Security tools often mistake providing visibility for mitigating risks, but visibility is only half the battle. Eliminating those risks is the hard work of Security and DevSecOps teams. At Arnica, we believe that every risk identified should come with an actionable fix – rather than just providing a “to-do” list.
Addressing operational and security risks that exist in developer tools and code repositories is challenging. As a result, operators faced with mitigating these types of risks often deprioritize them due to their complexity or the chance that they will make a mistake in mitigating them. Those mistakes, when made, create even more work as teams must now address both the error and the original issue. Not just a dashboard
And while all security tools aim to identify risks within their focus area, most tools either stop there or create tickets (read: laundry lists) for tracking the issues that are identified. Maybe they provide steps to find the risk and fix it elsewhere, but rarely do they resolve the risk proactively from within the tool itself.
At Arnica, we aim to attach each risk that we surface with one-click mitigation.
In order to do this, Arnica built rich integrations into existing software supply chain tools, giving us the ability to identify and mitigate risks where they exist.
When we set out to build Arnica, we had a number of outcomes in mind for our users:
A developer has write-access to a repository that she has not pushed code to in 90 days. Arnica will automatically reduce permissions to least-privilege. Should that developer need permissions to this repository in the future, they can request permissions by typing /arnica into Slack, using the Arnica bot. Based on the policy set within Arnica and the context of the request, permissions will either be automatically granted or flagged for manual review.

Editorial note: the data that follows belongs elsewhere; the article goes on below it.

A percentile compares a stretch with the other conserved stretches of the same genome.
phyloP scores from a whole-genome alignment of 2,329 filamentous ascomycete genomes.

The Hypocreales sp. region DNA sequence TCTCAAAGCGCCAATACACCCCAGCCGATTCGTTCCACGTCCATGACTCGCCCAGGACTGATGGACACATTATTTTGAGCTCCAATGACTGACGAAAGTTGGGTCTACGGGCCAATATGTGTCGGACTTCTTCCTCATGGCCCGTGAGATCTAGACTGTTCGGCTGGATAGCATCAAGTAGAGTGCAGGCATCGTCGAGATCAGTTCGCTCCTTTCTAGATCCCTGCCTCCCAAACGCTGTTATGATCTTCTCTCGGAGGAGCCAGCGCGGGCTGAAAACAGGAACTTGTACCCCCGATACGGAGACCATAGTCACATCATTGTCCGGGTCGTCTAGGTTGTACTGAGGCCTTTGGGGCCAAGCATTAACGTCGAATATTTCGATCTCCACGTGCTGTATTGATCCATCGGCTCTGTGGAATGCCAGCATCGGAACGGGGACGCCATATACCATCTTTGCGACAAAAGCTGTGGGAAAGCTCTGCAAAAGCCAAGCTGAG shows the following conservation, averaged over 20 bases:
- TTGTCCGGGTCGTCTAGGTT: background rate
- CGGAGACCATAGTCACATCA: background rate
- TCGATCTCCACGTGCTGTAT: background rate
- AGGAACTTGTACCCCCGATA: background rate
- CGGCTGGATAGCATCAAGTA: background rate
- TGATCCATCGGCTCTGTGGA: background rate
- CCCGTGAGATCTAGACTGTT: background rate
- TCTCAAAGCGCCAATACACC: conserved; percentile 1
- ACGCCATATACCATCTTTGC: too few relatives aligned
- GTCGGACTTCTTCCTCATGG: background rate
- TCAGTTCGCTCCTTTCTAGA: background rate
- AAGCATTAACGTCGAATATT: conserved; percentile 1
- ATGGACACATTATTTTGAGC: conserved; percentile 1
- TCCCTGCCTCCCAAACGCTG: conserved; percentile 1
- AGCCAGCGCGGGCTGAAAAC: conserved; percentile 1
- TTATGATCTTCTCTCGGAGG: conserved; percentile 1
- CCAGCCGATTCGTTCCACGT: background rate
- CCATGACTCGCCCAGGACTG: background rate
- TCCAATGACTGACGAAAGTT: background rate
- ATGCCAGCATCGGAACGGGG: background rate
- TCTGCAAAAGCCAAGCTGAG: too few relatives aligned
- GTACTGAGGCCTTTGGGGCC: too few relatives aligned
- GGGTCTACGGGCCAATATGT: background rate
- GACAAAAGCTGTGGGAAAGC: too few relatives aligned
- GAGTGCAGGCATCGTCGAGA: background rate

A developer account submits a PR with a coding style that does not match their standard patterns. Arnica will identify the anomalous code or developer behavior and notify the author (or manager, depending on policy) that an anomaly has been detected. Arnica will ask the author (or manager) to attest to whether the PR was in fact submitted by them, or not adding an additional factor of authentication.
A secret is identified in a pull request. Arnica will freeze the PR that was submitted with an identified secret and clone the PR in a new branch with that secret removed. Then Arnica will send the committing developer a Slack message letting them know that a secret was detected in their code and giving them the option to push the cloned PR (without the secret) and delete the previous PR (with the secret).
Enterprises today are faced with the need to harden their DevOps ecosystem to combat the proliferation of Software Supply Chain Attacks. These organizations are faced with the growing challenge of balancing development velocity, cost efficiency, and security.
Managing excessive developer permissions and identifying corresponding anomalous behavior are two obstacles in the way of establishing this equilibrium. Arnica was established to solve these obstacles by providing a seamless and frictionless active mitigation platform for exactly these issues and more. Arnica is the easy button for DevOps security.
Arnica analyzes excessive permissions, code risks and misconfigurations across the developer toolset and mitigates them.